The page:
14 October 2021

Bonjour, hola, konnichiwa ... say hello to Canberra's first Celebration of Languages

| Katrina Condie
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Children in traditional Greek clothing

Children from Canberra’s Greek Community Language School benefit from being multilingual. Photo: ACT Bilingual Education Alliance.

It’s all Greek to me. Or is it?

Did you know many words in the English vocabulary have been ‘borrowed’ from the Greek language?

And do you know how many different languages are spoken throughout Canberra?

You can find out all this and much more by joining the ACT’s first online Celebration of Languages on Saturday, 16 October.

Canberrans have an opportunity to learn about the many languages spoken, heard and seen in the region and the origins of languages from around the world, including our Indigenous languages.

Six different panels featuring more than 20 presenters will also share their perspectives on our multilingual city.

One of the organisers, Dr Mandy Scott from the ACT Bilingual Education Alliance, hopes the free virtual event will enthral participants and inspire them to learn a second language.

“It’s an opportunity for people of all ages to dip their toe into the world of language, and hopefully arouse their interest in learning another language,” Dr Scott said.

“People don’t realise that Canberra is a very multilingual place – one in four residents speak more than one language at home.”

The event will kick off at 10:30 am on Saturday with an official opening by the ACT Minister for Multicultural Affairs, Tara Cheyne, and continue until 3:30 pm.

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Dr Scott said people can join any discussions that interest them, with teachers, interpreters, poets and academics sharing their knowledge and stories.

“Each panel will have 30 minutes to delve into their particular topic and there will be a chance for people to ask more questions,” she said.

“It’s an opportunity to learn about the lesser-known languages in our community, such as Punjabi and Bengali, and give recognition that they’re here.

“It will also be very interesting to hear poetry spoken in Polish, Serbian and Bosnian.”

Dr Scott says people of any age can learn a second or third language, with studies showing the practice can delay the onset of Alzheimer’s disease in older people and increase the number of brain cells in children.

Celebration of Language festival

Canberra’s first virtual Celebration of Language follows the popular Languages Showcase held as part of the National Multicultural Festival in 2020. Photo: ACT Bilingual Education Alliance.

During the first session from 11 am, Zoom in to learn about the fascinating languages and scripts from East Asia, including their non-alphabet writing systems.

From 11:45 am, learn about languages and scripts from the Indian subcontinent, including why South Asia has so many different scripts and alphabets and how all these languages interact.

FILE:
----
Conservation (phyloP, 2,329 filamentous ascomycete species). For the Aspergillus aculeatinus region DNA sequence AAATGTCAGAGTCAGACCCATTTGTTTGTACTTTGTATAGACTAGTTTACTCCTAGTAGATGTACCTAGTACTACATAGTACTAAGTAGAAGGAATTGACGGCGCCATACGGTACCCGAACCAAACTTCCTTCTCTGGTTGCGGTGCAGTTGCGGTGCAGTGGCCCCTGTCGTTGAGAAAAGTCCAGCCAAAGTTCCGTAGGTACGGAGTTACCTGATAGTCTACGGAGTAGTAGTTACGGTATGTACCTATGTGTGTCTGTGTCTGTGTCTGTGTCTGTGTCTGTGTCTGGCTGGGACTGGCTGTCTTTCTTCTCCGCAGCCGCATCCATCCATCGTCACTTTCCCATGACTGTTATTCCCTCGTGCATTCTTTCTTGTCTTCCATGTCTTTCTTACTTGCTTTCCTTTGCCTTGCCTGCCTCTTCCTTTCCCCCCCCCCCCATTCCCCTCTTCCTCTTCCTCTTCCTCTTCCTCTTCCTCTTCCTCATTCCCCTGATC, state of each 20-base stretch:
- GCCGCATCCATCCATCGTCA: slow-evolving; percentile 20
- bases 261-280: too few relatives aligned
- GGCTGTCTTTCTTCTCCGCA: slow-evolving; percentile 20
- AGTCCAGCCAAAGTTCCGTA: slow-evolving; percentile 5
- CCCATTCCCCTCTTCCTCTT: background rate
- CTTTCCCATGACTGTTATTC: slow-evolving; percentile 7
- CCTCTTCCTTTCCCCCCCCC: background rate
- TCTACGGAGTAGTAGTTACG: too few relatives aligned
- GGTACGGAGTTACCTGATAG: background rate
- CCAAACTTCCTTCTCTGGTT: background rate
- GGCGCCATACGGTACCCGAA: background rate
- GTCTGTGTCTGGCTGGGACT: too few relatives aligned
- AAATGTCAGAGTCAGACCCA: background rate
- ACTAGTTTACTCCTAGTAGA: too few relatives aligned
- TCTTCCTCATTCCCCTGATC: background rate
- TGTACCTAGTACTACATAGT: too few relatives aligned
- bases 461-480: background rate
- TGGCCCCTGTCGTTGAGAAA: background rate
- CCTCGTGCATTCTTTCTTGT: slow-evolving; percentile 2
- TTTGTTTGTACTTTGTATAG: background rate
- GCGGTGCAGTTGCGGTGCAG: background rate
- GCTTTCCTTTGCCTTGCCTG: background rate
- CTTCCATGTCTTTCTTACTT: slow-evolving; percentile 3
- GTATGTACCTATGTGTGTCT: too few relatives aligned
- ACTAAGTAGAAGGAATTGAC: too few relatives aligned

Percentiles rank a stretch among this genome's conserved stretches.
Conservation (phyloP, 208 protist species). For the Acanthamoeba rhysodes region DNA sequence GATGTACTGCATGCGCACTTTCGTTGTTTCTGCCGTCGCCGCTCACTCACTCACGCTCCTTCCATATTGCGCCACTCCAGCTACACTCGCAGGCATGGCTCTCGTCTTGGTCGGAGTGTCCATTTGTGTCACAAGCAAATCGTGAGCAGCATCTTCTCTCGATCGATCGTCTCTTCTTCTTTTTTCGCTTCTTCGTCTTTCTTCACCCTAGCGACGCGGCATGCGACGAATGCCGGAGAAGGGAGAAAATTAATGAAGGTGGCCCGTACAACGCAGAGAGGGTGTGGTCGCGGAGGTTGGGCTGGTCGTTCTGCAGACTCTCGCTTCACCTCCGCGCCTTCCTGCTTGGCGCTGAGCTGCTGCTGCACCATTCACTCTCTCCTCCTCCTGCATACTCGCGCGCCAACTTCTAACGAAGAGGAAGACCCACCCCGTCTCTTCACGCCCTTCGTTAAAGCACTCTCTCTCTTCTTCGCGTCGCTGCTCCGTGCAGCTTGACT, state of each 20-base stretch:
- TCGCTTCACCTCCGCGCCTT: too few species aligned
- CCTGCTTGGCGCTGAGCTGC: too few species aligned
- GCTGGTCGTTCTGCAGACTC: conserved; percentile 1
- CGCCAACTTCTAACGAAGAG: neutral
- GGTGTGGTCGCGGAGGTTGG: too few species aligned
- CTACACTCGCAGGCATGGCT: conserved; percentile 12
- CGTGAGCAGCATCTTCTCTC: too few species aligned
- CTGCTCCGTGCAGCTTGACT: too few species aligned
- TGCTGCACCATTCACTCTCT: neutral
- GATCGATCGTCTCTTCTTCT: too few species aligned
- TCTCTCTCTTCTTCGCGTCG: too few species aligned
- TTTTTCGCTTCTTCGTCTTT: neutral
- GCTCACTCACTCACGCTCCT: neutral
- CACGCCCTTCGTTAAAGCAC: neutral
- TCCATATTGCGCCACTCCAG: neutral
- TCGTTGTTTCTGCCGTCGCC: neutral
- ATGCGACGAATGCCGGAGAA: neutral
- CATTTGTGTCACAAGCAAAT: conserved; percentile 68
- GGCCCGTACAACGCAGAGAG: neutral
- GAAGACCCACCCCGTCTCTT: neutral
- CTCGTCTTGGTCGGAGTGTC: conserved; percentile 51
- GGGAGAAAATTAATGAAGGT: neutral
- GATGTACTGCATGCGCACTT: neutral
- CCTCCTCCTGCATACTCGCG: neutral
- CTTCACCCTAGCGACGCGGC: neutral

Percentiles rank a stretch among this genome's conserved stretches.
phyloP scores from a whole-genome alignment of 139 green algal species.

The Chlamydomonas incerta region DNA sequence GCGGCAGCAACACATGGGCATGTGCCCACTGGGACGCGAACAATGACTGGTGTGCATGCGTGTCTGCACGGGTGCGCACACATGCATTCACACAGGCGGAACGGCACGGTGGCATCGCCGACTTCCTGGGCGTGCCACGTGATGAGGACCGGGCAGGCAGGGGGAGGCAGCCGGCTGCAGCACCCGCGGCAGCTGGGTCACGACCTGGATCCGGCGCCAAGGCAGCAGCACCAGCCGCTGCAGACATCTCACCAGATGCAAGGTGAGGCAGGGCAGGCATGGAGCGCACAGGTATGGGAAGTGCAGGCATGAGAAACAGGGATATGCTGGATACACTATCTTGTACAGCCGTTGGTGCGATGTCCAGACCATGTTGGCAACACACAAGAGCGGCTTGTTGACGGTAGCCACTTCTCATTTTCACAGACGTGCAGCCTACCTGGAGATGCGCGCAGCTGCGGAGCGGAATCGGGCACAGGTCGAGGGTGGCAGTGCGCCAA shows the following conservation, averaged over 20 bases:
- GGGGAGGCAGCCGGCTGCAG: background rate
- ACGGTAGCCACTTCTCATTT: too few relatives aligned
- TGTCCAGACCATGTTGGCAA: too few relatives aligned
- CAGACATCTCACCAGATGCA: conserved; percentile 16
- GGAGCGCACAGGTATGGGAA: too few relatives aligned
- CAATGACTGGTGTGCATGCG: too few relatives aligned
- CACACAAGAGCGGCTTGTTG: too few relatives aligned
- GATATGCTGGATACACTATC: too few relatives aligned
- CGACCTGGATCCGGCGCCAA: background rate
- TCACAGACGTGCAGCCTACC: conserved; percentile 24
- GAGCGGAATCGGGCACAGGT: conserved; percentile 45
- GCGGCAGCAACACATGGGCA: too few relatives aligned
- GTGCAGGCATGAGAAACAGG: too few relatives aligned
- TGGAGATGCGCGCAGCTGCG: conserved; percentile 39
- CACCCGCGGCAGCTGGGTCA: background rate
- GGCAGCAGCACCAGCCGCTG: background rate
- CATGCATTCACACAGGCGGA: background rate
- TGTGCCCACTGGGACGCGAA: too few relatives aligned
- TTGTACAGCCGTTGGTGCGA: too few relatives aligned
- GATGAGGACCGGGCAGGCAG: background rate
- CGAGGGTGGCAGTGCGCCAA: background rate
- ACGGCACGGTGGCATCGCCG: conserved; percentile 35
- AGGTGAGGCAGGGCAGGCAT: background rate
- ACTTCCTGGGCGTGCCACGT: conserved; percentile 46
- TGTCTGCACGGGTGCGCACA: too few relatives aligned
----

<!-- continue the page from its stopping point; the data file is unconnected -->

The Aboriginal and Torres Strait Islander language discussion from 12:30 pm will feature Ngunnawal speakers telling their local stories.

More than 200 languages are spoken in Europe, so the session from 1:30 pm is expected to be very popular as experts discuss the languages they speak and the many that can be heard on the streets of Canberra.

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Dr Scott says she’s looking forward to finding out more about how bilinguals became translators and interpreters and hearing some of their career highlights from 2:15 pm, followed by the Mother Tongue Multilingual Poetry panel at 3 pm.

“We’ll hear from three Canberra-based poets who reflect on how and why they write in their native languages,” she added.

Last year, the inaugural celebration at Gungahlin Library was postponed due to COVID-19 restrictions. This year’s event has been changed to a virtual celebration – again due to the pandemic – but it is expected to continue as an annual ‘real life’ event from next year.

The ACT Bilingual Education Alliance is a local non-profit community group that celebrates and promotes multilingualism in the Canberra region.

Check out the ACT Bilingual Education Alliance for more information about the program and register for a Zoom session via Eventbrite.

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It is great that so many people can speak other languages.

It is vital that we celebrate one in particular and encourage everyone to learn it: English.

One of our issues that has been exposed by the COVID-19 pandemic has been the difficulty in getting accurate information to people who do not have good English skills.

I read a news article highlighting the difficulties by detailing a situation where a man in Melbourne had to rely on his family to interpret because he didn’t speak English, despite living in Melbourne for over 20 years.

Yes, encourage people to learn other languages.

Celebrate the languages that are spoken in our wonderful city.

But please drive home the message that it is vital for people living in Australia to become proficient in English.

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